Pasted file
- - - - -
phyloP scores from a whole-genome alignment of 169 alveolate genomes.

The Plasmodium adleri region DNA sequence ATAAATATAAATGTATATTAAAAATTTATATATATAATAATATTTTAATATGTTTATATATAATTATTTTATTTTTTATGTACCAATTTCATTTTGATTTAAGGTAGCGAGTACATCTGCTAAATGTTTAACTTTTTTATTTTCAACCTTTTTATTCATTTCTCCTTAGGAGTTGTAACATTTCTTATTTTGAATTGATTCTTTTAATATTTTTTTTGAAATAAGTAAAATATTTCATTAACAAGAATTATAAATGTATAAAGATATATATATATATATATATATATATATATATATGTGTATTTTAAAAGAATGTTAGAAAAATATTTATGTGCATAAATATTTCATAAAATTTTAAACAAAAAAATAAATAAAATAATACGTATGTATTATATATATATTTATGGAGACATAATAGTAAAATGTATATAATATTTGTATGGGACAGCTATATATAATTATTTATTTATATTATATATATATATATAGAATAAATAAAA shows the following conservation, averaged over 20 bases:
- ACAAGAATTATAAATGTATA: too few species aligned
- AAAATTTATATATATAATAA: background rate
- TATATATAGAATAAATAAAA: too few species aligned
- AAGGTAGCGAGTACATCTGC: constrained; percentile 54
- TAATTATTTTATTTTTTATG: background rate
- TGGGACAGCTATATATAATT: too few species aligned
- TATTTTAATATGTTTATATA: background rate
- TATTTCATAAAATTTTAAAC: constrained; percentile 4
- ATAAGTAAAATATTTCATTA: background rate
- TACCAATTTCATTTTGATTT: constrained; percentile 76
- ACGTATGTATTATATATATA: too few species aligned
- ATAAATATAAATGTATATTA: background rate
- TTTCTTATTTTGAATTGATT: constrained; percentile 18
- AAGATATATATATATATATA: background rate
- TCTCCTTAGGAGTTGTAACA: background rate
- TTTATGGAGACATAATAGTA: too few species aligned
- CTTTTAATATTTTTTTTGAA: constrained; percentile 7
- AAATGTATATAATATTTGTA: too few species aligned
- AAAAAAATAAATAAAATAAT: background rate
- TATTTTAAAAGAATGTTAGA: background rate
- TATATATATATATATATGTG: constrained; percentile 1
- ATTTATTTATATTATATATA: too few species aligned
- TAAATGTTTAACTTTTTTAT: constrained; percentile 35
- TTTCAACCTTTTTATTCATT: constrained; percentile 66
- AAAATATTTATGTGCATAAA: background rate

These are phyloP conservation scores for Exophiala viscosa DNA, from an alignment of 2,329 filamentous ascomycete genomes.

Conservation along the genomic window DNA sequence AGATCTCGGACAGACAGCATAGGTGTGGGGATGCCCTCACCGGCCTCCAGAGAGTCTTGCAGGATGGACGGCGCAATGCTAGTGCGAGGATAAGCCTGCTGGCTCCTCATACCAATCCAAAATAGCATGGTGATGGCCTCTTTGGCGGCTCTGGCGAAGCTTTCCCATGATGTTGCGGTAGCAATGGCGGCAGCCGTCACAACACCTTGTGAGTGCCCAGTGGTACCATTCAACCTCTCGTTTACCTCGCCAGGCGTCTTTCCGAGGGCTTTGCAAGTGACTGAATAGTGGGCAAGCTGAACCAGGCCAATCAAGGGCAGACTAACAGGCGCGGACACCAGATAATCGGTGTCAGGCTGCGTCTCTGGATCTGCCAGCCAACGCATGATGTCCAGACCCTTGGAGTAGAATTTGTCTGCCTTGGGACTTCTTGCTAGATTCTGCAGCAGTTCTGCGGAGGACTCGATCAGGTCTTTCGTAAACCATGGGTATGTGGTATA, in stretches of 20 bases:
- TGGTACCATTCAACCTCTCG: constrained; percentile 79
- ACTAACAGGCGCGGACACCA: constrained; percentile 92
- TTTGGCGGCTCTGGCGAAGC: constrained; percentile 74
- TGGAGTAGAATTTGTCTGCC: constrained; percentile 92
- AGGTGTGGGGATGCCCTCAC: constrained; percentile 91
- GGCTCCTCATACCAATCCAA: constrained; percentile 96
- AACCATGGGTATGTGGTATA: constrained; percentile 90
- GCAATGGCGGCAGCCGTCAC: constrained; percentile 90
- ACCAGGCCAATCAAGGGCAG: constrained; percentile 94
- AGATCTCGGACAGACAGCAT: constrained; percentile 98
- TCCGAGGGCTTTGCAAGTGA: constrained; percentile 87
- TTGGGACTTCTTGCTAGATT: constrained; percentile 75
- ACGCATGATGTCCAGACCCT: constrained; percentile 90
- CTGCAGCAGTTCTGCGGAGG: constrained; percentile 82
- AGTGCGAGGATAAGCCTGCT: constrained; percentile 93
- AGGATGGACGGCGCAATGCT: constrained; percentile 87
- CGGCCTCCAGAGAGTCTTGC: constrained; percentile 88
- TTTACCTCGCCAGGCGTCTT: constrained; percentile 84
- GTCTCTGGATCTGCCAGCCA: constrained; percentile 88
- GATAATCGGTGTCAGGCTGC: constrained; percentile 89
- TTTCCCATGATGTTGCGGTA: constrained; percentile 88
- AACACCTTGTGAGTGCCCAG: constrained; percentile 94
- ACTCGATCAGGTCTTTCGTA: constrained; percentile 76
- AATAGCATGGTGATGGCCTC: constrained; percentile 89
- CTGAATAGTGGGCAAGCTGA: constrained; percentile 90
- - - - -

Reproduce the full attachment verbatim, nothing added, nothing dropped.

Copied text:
phyloP scores from a whole-genome alignment of 169 alveolate genomes.

The Plasmodium adleri region DNA sequence ATAAATATAAATGTATATTAAAAATTTATATATATAATAATATTTTAATATGTTTATATATAATTATTTTATTTTTTATGTACCAATTTCATTTTGATTTAAGGTAGCGAGTACATCTGCTAAATGTTTAACTTTTTTATTTTCAACCTTTTTATTCATTTCTCCTTAGGAGTTGTAACATTTCTTATTTTGAATTGATTCTTTTAATATTTTTTTTGAAATAAGTAAAATATTTCATTAACAAGAATTATAAATGTATAAAGATATATATATATATATATATATATATATATATATGTGTATTTTAAAAGAATGTTAGAAAAATATTTATGTGCATAAATATTTCATAAAATTTTAAACAAAAAAATAAATAAAATAATACGTATGTATTATATATATATTTATGGAGACATAATAGTAAAATGTATATAATATTTGTATGGGACAGCTATATATAATTATTTATTTATATTATATATATATATATAGAATAAATAAAA shows the following conservation, averaged over 20 bases:
- ACAAGAATTATAAATGTATA: too few species aligned
- AAAATTTATATATATAATAA: background rate
- TATATATAGAATAAATAAAA: too few species aligned
- AAGGTAGCGAGTACATCTGC: constrained; percentile 54
- TAATTATTTTATTTTTTATG: background rate
- TGGGACAGCTATATATAATT: too few species aligned
- TATTTTAATATGTTTATATA: background rate
- TATTTCATAAAATTTTAAAC: constrained; percentile 4
- ATAAGTAAAATATTTCATTA: background rate
- TACCAATTTCATTTTGATTT: constrained; percentile 76
- ACGTATGTATTATATATATA: too few species aligned
- ATAAATATAAATGTATATTA: background rate
- TTTCTTATTTTGAATTGATT: constrained; percentile 18
- AAGATATATATATATATATA: background rate
- TCTCCTTAGGAGTTGTAACA: background rate
- TTTATGGAGACATAATAGTA: too few species aligned
- CTTTTAATATTTTTTTTGAA: constrained; percentile 7
- AAATGTATATAATATTTGTA: too few species aligned
- AAAAAAATAAATAAAATAAT: background rate
- TATTTTAAAAGAATGTTAGA: background rate
- TATATATATATATATATGTG: constrained; percentile 1
- ATTTATTTATATTATATATA: too few species aligned
- TAAATGTTTAACTTTTTTAT: constrained; percentile 35
- TTTCAACCTTTTTATTCATT: constrained; percentile 66
- AAAATATTTATGTGCATAAA: background rate

These are phyloP conservation scores for Exophiala viscosa DNA, from an alignment of 2,329 filamentous ascomycete genomes.

Conservation along the genomic window DNA sequence AGATCTCGGACAGACAGCATAGGTGTGGGGATGCCCTCACCGGCCTCCAGAGAGTCTTGCAGGATGGACGGCGCAATGCTAGTGCGAGGATAAGCCTGCTGGCTCCTCATACCAATCCAAAATAGCATGGTGATGGCCTCTTTGGCGGCTCTGGCGAAGCTTTCCCATGATGTTGCGGTAGCAATGGCGGCAGCCGTCACAACACCTTGTGAGTGCCCAGTGGTACCATTCAACCTCTCGTTTACCTCGCCAGGCGTCTTTCCGAGGGCTTTGCAAGTGACTGAATAGTGGGCAAGCTGAACCAGGCCAATCAAGGGCAGACTAACAGGCGCGGACACCAGATAATCGGTGTCAGGCTGCGTCTCTGGATCTGCCAGCCAACGCATGATGTCCAGACCCTTGGAGTAGAATTTGTCTGCCTTGGGACTTCTTGCTAGATTCTGCAGCAGTTCTGCGGAGGACTCGATCAGGTCTTTCGTAAACCATGGGTATGTGGTATA, in stretches of 20 bases:
- TGGTACCATTCAACCTCTCG: constrained; percentile 79
- ACTAACAGGCGCGGACACCA: constrained; percentile 92
- TTTGGCGGCTCTGGCGAAGC: constrained; percentile 74
- TGGAGTAGAATTTGTCTGCC: constrained; percentile 92
- AGGTGTGGGGATGCCCTCAC: constrained; percentile 91
- GGCTCCTCATACCAATCCAA: constrained; percentile 96
- AACCATGGGTATGTGGTATA: constrained; percentile 90
- GCAATGGCGGCAGCCGTCAC: constrained; percentile 90
- ACCAGGCCAATCAAGGGCAG: constrained; percentile 94
- AGATCTCGGACAGACAGCAT: constrained; percentile 98
- TCCGAGGGCTTTGCAAGTGA: constrained; percentile 87
- TTGGGACTTCTTGCTAGATT: constrained; percentile 75
- ACGCATGATGTCCAGACCCT: constrained; percentile 90
- CTGCAGCAGTTCTGCGGAGG: constrained; percentile 82
- AGTGCGAGGATAAGCCTGCT: constrained; percentile 93
- AGGATGGACGGCGCAATGCT: constrained; percentile 87
- CGGCCTCCAGAGAGTCTTGC: constrained; percentile 88
- TTTACCTCGCCAGGCGTCTT: constrained; percentile 84
- GTCTCTGGATCTGCCAGCCA: constrained; percentile 88
- GATAATCGGTGTCAGGCTGC: constrained; percentile 89
- TTTCCCATGATGTTGCGGTA: constrained; percentile 88
- AACACCTTGTGAGTGCCCAG: constrained; percentile 94
- ACTCGATCAGGTCTTTCGTA: constrained; percentile 76
- AATAGCATGGTGATGGCCTC: constrained; percentile 89
- CTGAATAGTGGGCAAGCTGA: constrained; percentile 90